The Unprofessionalism of Scientists:
There was a recent article (Empty Archives, NATURE vol.  461, no. 7261 September 10, 2009 page 160) with an accompanying introduction called Data’s Shameful Neglect.  While they are kicking themselves I thought I’d get with it and join the fun.

The issue is that for a lot of studies the data upon which the conclusion is based is not made readily available to other scientists in a digestible form.  And there is the feeling that it should be.  At my own level, I quite agree.  More than once I have found myself looking at a graph or chart and measuring it, as it were, with my thumbnail to recover the numbers I wanted.  It does not make a lot of sense, does it?  The graph is there to display numbers.  That’s convenient, but it would be nice to have the numbers as well.

In the second Danish paper, there are data points summarized with a line.  The graph shows the relationship between the distances between the places where couples were born and their number of children.  Of course for my purposes I have an interest in the relationship between fertility and population size.  Population size is roughly proportional to area.  So I wanted to compare fertility with the square of the distances between birthplaces.  That should have been easy.  But I wound up having to spend some time with sharpened pencils and a couple old fashioned drafting triangles doing geometric constructions with similar triangles to measure the locations of the points. 

I used points on their lines rather than their own points, and their line was basically a fourth order equation.  I did not think their data was clean enough nor had enough data points at the apex of the curve to justify changing a third order equation to a forth order, so I moved a single point a short distance, well within the scatter of the original data.  That’s honest enough if you admit what you’re doing.  But the final result was not totally satisfying.  It looked too slick.  I routinely find real data that flows so predictable that it is obvious that a single process dominates infertility.  But I still did not much like it.  I would been far happier to present the original data unmodified except as I explained; it made my point well enough.  Some day I hope to show you the result of that effort.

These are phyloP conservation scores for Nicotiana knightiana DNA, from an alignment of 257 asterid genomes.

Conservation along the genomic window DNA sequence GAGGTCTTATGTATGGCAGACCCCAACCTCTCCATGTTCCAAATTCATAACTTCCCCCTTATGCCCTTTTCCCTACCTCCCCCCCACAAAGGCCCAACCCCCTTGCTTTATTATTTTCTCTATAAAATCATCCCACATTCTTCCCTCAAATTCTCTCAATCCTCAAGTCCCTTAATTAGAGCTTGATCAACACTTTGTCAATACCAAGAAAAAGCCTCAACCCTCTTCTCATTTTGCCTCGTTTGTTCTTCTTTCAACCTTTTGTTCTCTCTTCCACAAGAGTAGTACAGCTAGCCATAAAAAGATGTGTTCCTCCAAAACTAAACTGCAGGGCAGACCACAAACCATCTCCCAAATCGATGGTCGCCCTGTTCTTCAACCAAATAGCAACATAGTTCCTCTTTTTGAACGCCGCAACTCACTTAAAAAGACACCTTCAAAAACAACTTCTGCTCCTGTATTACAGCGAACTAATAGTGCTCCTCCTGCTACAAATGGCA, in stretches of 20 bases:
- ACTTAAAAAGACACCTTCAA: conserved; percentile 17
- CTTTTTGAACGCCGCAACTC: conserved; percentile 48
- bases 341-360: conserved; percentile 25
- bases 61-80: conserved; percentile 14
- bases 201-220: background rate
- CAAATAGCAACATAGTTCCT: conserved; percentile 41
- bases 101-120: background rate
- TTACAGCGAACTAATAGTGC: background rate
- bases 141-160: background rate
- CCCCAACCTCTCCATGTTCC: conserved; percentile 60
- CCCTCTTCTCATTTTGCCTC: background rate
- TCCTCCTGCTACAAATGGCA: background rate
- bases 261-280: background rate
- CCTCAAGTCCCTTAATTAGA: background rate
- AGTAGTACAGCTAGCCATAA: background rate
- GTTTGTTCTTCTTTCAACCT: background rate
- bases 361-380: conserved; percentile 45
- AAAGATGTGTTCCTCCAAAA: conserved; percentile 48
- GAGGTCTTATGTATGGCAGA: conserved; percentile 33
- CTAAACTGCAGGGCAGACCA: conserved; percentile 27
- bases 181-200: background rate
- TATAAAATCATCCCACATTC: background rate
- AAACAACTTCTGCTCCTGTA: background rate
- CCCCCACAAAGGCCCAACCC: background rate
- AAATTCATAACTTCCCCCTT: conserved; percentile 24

When I was first involved in science as a laboratory assistant in the nearby medical school when I was home from college in the summers, there was a feeling that one should never destroy original data.  Calculations could come and go, but once a measurement was made it was kept forever.  This did not prevent the technicians on occasion from taking a paintbrush to paint over dust specs on a photographic plate to prepare it for publication.  That worried me at the time, but they were only prettying it up, not changing the data. 

But in those days you pretty much kept the data in the lab.  My older brother, who had done similar work, once remarked that some day they ought to make all lab notebooks available, even ones that had not yielded publishable data.  Such an archive could help another scientist avoid going down a blind alley.  That was not feasible at the time, but now with digital archiving it not only is possible but there is the strong suggestion that at least the data that has served to produce papers should become public.  And this might do more than warn workers away from blind alleys but be the source of new discoveries.

That is a change.  Not so long ago there was the sense that “data mining” was improper.  It meant that just searching somebody else’s data for a hitherto unsuspected correlation was the lowest form of behavior, as low as moving a data point on a graph (oops!).  But there is a technique called “meta-analysis” that has become acceptable.  Suppose you have twenty studies that attempt to prove, oh, that aspirin cures headaches.  Each study takes a very few people with headaches, gives some aspirin and some a placebo (after proper screening that the pain is not being caused by bleeding into the brain, as aspirin has an effect on clotting time) and compares the outcome.  The numbers are small but each study is inconclusive, we shall assume just for argument sake.  But if you add them all up, you get a significant effect.  That is meta-analysis.  Obviously it is strewn with pitfalls, because no two papers are identical, and one must decide which ones to accept into the analysis, posing the danger that the criteria of acceptance might just alter the final outcome.